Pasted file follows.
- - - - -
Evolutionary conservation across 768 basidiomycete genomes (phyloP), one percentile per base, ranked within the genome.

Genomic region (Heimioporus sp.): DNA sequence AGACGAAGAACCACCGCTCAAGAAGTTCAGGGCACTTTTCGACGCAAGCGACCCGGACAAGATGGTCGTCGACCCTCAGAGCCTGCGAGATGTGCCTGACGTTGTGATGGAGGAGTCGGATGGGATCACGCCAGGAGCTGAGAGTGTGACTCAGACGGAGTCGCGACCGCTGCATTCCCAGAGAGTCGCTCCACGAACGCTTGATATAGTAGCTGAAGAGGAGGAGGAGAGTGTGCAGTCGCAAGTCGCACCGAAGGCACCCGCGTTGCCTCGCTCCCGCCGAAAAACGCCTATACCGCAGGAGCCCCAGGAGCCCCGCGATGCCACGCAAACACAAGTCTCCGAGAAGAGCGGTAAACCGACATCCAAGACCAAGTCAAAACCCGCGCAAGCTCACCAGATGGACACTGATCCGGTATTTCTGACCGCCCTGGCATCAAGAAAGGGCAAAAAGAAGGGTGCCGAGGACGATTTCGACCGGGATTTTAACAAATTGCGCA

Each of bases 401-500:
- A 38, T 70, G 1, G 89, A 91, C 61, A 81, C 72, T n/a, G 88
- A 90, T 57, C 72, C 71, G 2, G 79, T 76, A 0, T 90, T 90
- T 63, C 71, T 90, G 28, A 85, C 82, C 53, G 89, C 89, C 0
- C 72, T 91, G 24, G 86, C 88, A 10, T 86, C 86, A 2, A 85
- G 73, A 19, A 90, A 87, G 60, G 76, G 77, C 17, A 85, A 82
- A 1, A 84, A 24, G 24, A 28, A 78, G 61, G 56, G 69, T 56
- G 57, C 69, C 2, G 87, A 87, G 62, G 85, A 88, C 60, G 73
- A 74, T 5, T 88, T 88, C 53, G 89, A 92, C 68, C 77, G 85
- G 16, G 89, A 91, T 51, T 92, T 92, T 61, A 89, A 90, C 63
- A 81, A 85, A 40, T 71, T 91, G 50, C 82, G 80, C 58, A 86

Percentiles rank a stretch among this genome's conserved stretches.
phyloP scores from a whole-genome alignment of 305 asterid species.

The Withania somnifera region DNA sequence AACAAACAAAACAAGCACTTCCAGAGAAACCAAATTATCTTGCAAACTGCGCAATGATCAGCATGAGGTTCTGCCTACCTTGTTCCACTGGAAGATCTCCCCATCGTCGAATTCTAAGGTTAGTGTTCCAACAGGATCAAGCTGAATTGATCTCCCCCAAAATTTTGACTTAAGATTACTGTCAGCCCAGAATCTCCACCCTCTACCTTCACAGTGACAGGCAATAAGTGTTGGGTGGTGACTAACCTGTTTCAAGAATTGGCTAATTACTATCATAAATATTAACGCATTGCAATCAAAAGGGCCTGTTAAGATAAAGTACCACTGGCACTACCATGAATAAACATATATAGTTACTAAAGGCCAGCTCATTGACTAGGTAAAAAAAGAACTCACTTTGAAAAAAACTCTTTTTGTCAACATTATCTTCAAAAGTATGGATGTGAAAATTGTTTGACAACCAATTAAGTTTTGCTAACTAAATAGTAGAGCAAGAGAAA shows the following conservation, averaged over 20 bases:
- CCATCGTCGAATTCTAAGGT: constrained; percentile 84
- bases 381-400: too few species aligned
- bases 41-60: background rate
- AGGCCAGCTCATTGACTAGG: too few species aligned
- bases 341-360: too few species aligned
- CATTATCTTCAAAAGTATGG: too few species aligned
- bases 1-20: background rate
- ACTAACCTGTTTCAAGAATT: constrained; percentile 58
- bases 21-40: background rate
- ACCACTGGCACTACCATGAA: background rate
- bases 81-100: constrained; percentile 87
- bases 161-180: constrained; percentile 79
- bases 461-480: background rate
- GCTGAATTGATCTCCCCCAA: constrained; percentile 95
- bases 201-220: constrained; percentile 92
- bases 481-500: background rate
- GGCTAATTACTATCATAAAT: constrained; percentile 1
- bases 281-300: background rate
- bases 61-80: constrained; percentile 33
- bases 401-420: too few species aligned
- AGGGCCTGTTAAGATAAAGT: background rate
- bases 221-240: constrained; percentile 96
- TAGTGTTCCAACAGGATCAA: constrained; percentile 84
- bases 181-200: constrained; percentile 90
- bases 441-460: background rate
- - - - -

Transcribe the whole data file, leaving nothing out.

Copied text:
Evolutionary conservation across 768 basidiomycete genomes (phyloP), one percentile per base, ranked within the genome.

Genomic region (Heimioporus sp.): DNA sequence AGACGAAGAACCACCGCTCAAGAAGTTCAGGGCACTTTTCGACGCAAGCGACCCGGACAAGATGGTCGTCGACCCTCAGAGCCTGCGAGATGTGCCTGACGTTGTGATGGAGGAGTCGGATGGGATCACGCCAGGAGCTGAGAGTGTGACTCAGACGGAGTCGCGACCGCTGCATTCCCAGAGAGTCGCTCCACGAACGCTTGATATAGTAGCTGAAGAGGAGGAGGAGAGTGTGCAGTCGCAAGTCGCACCGAAGGCACCCGCGTTGCCTCGCTCCCGCCGAAAAACGCCTATACCGCAGGAGCCCCAGGAGCCCCGCGATGCCACGCAAACACAAGTCTCCGAGAAGAGCGGTAAACCGACATCCAAGACCAAGTCAAAACCCGCGCAAGCTCACCAGATGGACACTGATCCGGTATTTCTGACCGCCCTGGCATCAAGAAAGGGCAAAAAGAAGGGTGCCGAGGACGATTTCGACCGGGATTTTAACAAATTGCGCA

Each of bases 401-500:
- A 38, T 70, G 1, G 89, A 91, C 61, A 81, C 72, T n/a, G 88
- A 90, T 57, C 72, C 71, G 2, G 79, T 76, A 0, T 90, T 90
- T 63, C 71, T 90, G 28, A 85, C 82, C 53, G 89, C 89, C 0
- C 72, T 91, G 24, G 86, C 88, A 10, T 86, C 86, A 2, A 85
- G 73, A 19, A 90, A 87, G 60, G 76, G 77, C 17, A 85, A 82
- A 1, A 84, A 24, G 24, A 28, A 78, G 61, G 56, G 69, T 56
- G 57, C 69, C 2, G 87, A 87, G 62, G 85, A 88, C 60, G 73
- A 74, T 5, T 88, T 88, C 53, G 89, A 92, C 68, C 77, G 85
- G 16, G 89, A 91, T 51, T 92, T 92, T 61, A 89, A 90, C 63
- A 81, A 85, A 40, T 71, T 91, G 50, C 82, G 80, C 58, A 86

Percentiles rank a stretch among this genome's conserved stretches.
phyloP scores from a whole-genome alignment of 305 asterid species.

The Withania somnifera region DNA sequence AACAAACAAAACAAGCACTTCCAGAGAAACCAAATTATCTTGCAAACTGCGCAATGATCAGCATGAGGTTCTGCCTACCTTGTTCCACTGGAAGATCTCCCCATCGTCGAATTCTAAGGTTAGTGTTCCAACAGGATCAAGCTGAATTGATCTCCCCCAAAATTTTGACTTAAGATTACTGTCAGCCCAGAATCTCCACCCTCTACCTTCACAGTGACAGGCAATAAGTGTTGGGTGGTGACTAACCTGTTTCAAGAATTGGCTAATTACTATCATAAATATTAACGCATTGCAATCAAAAGGGCCTGTTAAGATAAAGTACCACTGGCACTACCATGAATAAACATATATAGTTACTAAAGGCCAGCTCATTGACTAGGTAAAAAAAGAACTCACTTTGAAAAAAACTCTTTTTGTCAACATTATCTTCAAAAGTATGGATGTGAAAATTGTTTGACAACCAATTAAGTTTTGCTAACTAAATAGTAGAGCAAGAGAAA shows the following conservation, averaged over 20 bases:
- CCATCGTCGAATTCTAAGGT: constrained; percentile 84
- bases 381-400: too few species aligned
- bases 41-60: background rate
- AGGCCAGCTCATTGACTAGG: too few species aligned
- bases 341-360: too few species aligned
- CATTATCTTCAAAAGTATGG: too few species aligned
- bases 1-20: background rate
- ACTAACCTGTTTCAAGAATT: constrained; percentile 58
- bases 21-40: background rate
- ACCACTGGCACTACCATGAA: background rate
- bases 81-100: constrained; percentile 87
- bases 161-180: constrained; percentile 79
- bases 461-480: background rate
- GCTGAATTGATCTCCCCCAA: constrained; percentile 95
- bases 201-220: constrained; percentile 92
- bases 481-500: background rate
- GGCTAATTACTATCATAAAT: constrained; percentile 1
- bases 281-300: background rate
- bases 61-80: constrained; percentile 33
- bases 401-420: too few species aligned
- AGGGCCTGTTAAGATAAAGT: background rate
- bases 221-240: constrained; percentile 96
- TAGTGTTCCAACAGGATCAA: constrained; percentile 84
- bases 181-200: constrained; percentile 90
- bases 441-460: background rate